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Katz v. Katz

SUPREME COURT OF THE STATE OF NEW YORK APPELLATE DIVISION SECOND JUDICIAL DEPARTMENT


May 25, 2010

ROBIN KATZ, RESPONDENT,
v.
ADAM KATZ, APPELLANT.

In a matrimonial action in which the parties were divorced by judgment dated December 24, 2007, the defendant father appeals from an amended order of the Supreme Court, Nassau County (Ross, J.), dated October 23, 2009, which, after a hearing, denied his motion to hold the plaintiff mother in civil contempt for her willful violation of the parenting time provisions in the parties' separation agreement, which was incorporated, but not merged, into the judgment of divorce.

Published by New York State Law Reporting Bureau pursuant to Judiciary Law § 431.

This opinion is uncorrected and subject to revision before publication in the Official Reports.

WILLIAM F. MASTRO, J.P., FRED T. SANTUCCI, CHERYL E. CHAMBERS and SHERI S. ROMAN, JJ.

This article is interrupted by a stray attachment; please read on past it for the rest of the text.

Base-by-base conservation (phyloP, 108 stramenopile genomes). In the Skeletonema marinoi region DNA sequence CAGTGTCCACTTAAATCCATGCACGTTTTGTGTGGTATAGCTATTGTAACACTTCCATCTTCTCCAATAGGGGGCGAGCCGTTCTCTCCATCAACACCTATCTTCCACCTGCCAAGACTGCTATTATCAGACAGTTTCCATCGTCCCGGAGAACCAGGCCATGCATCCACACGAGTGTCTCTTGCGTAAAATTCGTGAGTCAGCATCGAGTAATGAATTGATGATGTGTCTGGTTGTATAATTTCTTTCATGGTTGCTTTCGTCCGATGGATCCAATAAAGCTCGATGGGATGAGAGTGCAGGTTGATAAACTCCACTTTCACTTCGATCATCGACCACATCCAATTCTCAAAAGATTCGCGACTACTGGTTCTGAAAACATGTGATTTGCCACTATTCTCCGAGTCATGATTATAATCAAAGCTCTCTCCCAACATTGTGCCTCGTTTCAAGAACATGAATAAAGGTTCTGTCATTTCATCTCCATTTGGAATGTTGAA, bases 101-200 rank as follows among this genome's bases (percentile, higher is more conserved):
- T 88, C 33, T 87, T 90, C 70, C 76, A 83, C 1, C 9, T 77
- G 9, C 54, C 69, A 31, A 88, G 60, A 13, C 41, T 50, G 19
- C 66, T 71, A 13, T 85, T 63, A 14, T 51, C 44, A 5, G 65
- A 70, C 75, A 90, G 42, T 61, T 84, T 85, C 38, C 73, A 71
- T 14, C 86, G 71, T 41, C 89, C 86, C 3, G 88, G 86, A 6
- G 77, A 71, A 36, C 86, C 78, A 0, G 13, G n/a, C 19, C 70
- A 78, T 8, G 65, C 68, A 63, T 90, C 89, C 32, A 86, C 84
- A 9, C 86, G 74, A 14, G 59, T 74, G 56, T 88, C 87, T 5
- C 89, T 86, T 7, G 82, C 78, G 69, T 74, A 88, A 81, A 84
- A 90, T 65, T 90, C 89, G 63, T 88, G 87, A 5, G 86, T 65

(Index No. 202895/06)

DECISION & ORDER

ORDERED that the amended order is affirmed, with costs.

On October 12, 2005, the parties entered into a separation agreement which was incorporated, but not merged, into their judgment of divorce dated December 24, 2007. The separation agreement provided for, inter alia, certain periods of parenting time for the father with the parties' children. The father moved to hold the mother in civil contempt for her willful failure to produce the parties' youngest child for his parenting time.

To prevail on a motion to punish a party for civil contempt, the movant must demonstrate by clear and convincing evidence that the party charged violated a clear and unequivocal court order, thereby prejudicing a right of another party to the litigation (see Judiciary Law § 753[A][3]; Rienzi v Rienzi, 23 AD3d 447, 449; Vujovic v Vujovic, 16 AD3d 490, 491; Rupp-Elmasri v Elmasri, 305 AD2d 394, 395). Moreover, the movant must establish that the alleged violation was willful (see Dimino v Dimino, 39 AD3d 799, 800; Matter of McMillian v Rizzo, 31 AD3d 555, 556). Here, the father did not meet his burden (see Matter of Omahen v Omahen, 64 AD3d 975, 977). Accordingly, the denial of his motion to hold the mother in civil contempt was proper.

MASTRO, J.P., SANTUCCI, CHAMBERS and ROMAN, JJ., concur.

20100525

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